A decade ago when CallisonRTKL architects finished construction on L.A. Live in downtown’s South Park, much of the neighborhood was just parking lots. Not anymore. A forest of high-rises is springing up from the asphalt, radically transforming the skyline.
In terms of sheer scale, though, few projects can match Callison RTKL’s Oceanwide Plaza. Replacing a 4.6-acre parking lot across the street from Staples Center, the $1 billion, three-tower complex will include a Park Hyatt hotel and 504 ultra-luxury condominiums. Fittingly, it all sits atop Bank of America’s former underground vault.
“We have a jogging track 100 feet in the air. There are two acres of landscaped garden deck with basketball courts, barbecues, fire pits, and three pools with splash pads,” says Daun St. Amand, a senior VP with the firm. Below all that will be restaurants along with an open-air shopping center. “When we did the master plan for the L.A. Live sports and entertainment district 20 years ago,” says St. Amand, “this site was planned to be the retail district.”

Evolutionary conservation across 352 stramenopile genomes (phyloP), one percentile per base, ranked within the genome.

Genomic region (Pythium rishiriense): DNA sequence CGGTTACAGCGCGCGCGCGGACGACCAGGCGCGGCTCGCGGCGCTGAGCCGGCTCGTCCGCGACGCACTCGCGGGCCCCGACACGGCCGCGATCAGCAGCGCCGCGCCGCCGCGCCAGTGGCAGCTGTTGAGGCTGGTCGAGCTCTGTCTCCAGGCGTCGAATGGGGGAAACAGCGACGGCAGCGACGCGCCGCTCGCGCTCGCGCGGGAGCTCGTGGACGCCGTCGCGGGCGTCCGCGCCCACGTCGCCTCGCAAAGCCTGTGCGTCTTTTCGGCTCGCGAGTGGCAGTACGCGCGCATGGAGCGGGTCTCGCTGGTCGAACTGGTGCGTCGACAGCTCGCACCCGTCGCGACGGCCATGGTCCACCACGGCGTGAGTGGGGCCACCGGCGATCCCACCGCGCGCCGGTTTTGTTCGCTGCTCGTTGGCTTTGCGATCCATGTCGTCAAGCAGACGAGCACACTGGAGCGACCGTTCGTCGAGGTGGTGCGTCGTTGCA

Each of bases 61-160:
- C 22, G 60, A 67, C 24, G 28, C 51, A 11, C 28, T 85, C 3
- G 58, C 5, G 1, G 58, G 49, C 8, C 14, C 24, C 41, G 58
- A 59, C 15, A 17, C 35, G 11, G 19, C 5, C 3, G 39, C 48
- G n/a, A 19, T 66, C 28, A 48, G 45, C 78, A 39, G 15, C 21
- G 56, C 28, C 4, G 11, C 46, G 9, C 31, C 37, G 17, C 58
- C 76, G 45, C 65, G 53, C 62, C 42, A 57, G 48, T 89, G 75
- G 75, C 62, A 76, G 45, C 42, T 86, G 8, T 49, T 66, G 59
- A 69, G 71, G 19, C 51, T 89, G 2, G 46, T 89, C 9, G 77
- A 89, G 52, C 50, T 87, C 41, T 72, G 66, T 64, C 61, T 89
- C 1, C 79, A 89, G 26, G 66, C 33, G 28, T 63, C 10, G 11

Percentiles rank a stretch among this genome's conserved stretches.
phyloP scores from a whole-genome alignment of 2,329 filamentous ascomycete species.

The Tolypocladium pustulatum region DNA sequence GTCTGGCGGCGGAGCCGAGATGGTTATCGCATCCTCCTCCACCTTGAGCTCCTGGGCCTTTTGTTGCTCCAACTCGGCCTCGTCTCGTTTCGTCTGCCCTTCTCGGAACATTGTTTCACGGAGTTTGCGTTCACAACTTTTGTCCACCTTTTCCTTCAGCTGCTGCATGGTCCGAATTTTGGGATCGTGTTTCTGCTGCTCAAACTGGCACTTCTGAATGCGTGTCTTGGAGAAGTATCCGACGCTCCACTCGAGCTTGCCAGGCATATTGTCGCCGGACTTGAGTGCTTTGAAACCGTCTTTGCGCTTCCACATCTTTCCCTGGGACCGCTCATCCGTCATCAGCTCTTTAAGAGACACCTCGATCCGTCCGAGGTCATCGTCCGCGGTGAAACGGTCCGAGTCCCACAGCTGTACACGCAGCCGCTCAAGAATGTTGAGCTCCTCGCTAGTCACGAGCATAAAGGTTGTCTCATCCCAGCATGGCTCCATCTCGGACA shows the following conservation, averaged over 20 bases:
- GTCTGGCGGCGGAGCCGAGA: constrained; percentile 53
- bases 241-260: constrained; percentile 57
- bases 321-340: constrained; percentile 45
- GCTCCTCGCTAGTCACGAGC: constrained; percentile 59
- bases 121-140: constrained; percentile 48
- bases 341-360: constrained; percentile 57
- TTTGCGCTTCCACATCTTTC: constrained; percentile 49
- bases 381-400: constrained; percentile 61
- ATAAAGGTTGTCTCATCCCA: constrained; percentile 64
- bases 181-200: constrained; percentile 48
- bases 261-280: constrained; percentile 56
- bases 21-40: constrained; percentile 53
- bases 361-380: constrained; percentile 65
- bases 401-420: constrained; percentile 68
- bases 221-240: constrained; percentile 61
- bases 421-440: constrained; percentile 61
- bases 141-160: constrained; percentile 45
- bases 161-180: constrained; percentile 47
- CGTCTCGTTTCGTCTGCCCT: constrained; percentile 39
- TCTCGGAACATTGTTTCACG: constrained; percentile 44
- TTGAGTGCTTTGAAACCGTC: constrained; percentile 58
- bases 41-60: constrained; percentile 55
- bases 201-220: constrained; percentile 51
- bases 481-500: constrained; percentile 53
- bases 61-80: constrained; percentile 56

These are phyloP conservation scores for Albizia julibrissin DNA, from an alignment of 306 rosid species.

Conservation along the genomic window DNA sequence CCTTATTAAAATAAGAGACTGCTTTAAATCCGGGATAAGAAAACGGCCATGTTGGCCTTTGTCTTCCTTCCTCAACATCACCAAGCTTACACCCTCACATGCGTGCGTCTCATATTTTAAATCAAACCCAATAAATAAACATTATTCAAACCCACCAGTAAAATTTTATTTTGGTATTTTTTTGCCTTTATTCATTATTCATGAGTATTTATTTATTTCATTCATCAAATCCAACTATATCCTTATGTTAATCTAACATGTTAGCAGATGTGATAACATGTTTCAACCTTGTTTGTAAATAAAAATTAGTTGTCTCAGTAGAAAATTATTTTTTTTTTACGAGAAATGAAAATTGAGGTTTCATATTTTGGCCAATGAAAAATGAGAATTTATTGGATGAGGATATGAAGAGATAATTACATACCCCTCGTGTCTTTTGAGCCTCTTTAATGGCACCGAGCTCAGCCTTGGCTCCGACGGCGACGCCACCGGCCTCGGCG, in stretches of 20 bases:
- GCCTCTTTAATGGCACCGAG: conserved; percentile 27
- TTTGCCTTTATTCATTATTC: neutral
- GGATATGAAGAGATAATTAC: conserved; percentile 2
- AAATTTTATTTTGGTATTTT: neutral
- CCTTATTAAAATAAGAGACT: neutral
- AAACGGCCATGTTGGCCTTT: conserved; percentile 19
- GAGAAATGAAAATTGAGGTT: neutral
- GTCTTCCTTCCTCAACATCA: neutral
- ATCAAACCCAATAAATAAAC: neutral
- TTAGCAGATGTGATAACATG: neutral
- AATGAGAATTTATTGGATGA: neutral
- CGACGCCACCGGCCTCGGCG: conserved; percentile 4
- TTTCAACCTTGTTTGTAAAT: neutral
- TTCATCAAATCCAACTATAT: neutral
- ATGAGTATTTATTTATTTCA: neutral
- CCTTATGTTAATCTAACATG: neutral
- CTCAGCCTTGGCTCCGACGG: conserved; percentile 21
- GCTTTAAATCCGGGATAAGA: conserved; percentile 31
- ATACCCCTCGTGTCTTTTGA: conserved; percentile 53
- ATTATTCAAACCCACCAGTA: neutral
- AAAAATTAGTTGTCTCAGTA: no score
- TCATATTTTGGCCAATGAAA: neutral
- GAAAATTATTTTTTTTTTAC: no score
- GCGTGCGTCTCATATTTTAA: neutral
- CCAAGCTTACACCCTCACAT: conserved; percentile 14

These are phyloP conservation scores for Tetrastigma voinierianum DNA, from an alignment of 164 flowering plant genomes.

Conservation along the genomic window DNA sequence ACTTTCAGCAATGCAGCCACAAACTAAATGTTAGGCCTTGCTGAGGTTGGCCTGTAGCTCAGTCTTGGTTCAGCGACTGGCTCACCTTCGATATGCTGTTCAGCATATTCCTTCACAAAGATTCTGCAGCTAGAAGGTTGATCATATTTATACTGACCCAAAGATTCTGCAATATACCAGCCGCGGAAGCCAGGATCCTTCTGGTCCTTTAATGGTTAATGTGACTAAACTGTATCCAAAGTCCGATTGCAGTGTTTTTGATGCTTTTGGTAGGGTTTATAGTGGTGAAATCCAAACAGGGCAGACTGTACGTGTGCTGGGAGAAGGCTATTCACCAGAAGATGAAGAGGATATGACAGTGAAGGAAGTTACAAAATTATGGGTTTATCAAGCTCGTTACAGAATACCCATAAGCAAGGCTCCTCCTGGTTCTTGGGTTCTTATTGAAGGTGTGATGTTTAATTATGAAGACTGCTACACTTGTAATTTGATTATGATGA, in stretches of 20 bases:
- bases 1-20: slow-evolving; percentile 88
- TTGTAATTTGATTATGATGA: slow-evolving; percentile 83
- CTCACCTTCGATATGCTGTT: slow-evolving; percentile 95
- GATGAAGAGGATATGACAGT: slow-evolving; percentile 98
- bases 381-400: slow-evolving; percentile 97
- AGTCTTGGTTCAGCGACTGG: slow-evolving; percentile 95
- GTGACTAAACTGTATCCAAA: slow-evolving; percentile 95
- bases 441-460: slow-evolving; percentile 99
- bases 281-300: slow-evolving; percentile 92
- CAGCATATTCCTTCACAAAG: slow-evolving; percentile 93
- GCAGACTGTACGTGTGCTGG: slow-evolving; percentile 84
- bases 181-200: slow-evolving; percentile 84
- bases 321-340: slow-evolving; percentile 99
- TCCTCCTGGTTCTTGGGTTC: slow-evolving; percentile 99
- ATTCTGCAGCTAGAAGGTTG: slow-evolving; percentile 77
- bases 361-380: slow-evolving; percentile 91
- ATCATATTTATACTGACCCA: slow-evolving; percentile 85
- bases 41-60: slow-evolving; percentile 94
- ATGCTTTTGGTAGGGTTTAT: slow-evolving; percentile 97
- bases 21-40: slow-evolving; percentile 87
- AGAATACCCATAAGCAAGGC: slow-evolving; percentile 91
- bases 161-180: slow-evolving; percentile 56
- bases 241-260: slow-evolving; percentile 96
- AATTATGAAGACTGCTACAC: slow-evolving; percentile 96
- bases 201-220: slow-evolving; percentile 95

The backer, Beijing-based Oceanwide Holdings, was among a spate of Chinese companies sinking money into L.A. real estate before their government recently restricted foreign investment. (The Dalian Wanda Group is selling eight acres in Beverly Hills where it had planned to build a $1.2 billion condo and hotel complex.)
And while the slim, rectangular towers are fairly staid, a block-long LED screen at their base is not. There’ll also be terraces to be used for special events that spill over from L.A. Live and the Convention Center, the latter of which has long struggled with bookings due to limited hotel rooms nearby. Everything is slated to come online sometime next year; condo prices haven’t been made available, but don’t expect any bargains at the tallest residential building in L.A.
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